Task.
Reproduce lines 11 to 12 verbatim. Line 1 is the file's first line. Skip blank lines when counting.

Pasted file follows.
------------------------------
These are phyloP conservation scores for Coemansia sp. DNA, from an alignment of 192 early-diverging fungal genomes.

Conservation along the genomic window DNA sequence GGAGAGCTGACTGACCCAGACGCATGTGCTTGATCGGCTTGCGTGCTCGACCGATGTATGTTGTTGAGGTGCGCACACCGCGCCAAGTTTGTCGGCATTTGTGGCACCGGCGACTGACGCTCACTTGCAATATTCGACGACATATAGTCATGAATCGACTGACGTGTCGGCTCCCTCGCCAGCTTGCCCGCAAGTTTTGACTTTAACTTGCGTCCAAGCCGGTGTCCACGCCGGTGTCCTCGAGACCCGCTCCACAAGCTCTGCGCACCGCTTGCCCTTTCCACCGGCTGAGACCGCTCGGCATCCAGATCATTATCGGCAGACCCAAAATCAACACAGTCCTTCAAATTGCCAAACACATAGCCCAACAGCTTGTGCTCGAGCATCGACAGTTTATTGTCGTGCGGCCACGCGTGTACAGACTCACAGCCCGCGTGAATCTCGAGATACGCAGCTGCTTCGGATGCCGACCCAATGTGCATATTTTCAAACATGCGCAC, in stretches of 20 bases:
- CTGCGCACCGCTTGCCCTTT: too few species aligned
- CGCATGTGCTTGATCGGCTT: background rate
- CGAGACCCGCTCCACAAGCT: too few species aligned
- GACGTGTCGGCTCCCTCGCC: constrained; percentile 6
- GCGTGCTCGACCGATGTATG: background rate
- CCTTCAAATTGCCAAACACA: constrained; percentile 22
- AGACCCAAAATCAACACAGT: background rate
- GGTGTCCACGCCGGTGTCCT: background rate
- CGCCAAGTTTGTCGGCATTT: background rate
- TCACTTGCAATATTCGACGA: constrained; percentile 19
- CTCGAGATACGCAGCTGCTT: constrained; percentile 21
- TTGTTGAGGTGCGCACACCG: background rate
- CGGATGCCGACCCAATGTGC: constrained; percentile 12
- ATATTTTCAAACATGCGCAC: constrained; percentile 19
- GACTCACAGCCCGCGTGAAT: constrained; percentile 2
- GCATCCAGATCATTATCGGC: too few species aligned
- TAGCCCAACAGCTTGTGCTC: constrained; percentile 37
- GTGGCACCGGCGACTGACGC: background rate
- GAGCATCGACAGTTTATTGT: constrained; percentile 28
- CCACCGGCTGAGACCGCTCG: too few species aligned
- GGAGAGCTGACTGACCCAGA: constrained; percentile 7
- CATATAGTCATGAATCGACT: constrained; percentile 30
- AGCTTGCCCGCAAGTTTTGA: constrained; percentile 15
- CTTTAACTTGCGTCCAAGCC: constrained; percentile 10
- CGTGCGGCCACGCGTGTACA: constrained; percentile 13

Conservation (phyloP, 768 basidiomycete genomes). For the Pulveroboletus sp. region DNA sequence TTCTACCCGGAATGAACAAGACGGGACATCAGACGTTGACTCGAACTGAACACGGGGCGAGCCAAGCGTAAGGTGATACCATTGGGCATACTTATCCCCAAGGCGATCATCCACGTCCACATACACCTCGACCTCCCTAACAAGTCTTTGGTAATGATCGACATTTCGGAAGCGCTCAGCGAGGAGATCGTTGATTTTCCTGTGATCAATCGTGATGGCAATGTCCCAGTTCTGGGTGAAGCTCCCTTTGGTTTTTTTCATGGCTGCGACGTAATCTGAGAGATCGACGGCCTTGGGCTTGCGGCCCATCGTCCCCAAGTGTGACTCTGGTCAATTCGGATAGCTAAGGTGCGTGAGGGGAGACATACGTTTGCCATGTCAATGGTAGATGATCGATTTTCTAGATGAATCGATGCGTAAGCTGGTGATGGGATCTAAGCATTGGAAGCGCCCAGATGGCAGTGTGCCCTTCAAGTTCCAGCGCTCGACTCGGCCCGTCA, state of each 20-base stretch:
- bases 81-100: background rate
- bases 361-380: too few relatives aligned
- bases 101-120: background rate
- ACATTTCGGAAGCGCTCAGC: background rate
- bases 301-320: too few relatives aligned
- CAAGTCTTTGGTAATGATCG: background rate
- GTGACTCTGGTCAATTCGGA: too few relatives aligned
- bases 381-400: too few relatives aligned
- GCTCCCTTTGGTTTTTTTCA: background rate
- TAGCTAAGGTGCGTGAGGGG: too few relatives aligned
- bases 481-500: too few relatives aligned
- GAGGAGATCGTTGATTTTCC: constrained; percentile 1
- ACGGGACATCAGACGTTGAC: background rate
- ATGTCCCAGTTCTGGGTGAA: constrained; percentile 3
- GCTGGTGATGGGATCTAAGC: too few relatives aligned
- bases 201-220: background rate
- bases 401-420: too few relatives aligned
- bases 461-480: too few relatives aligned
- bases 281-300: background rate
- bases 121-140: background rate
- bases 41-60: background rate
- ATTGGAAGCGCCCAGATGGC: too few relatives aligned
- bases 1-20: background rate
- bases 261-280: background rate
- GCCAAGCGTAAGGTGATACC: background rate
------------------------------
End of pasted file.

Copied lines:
- CGCCAAGTTTGTCGGCATTT: background rate
- TCACTTGCAATATTCGACGA: constrained; percentile 19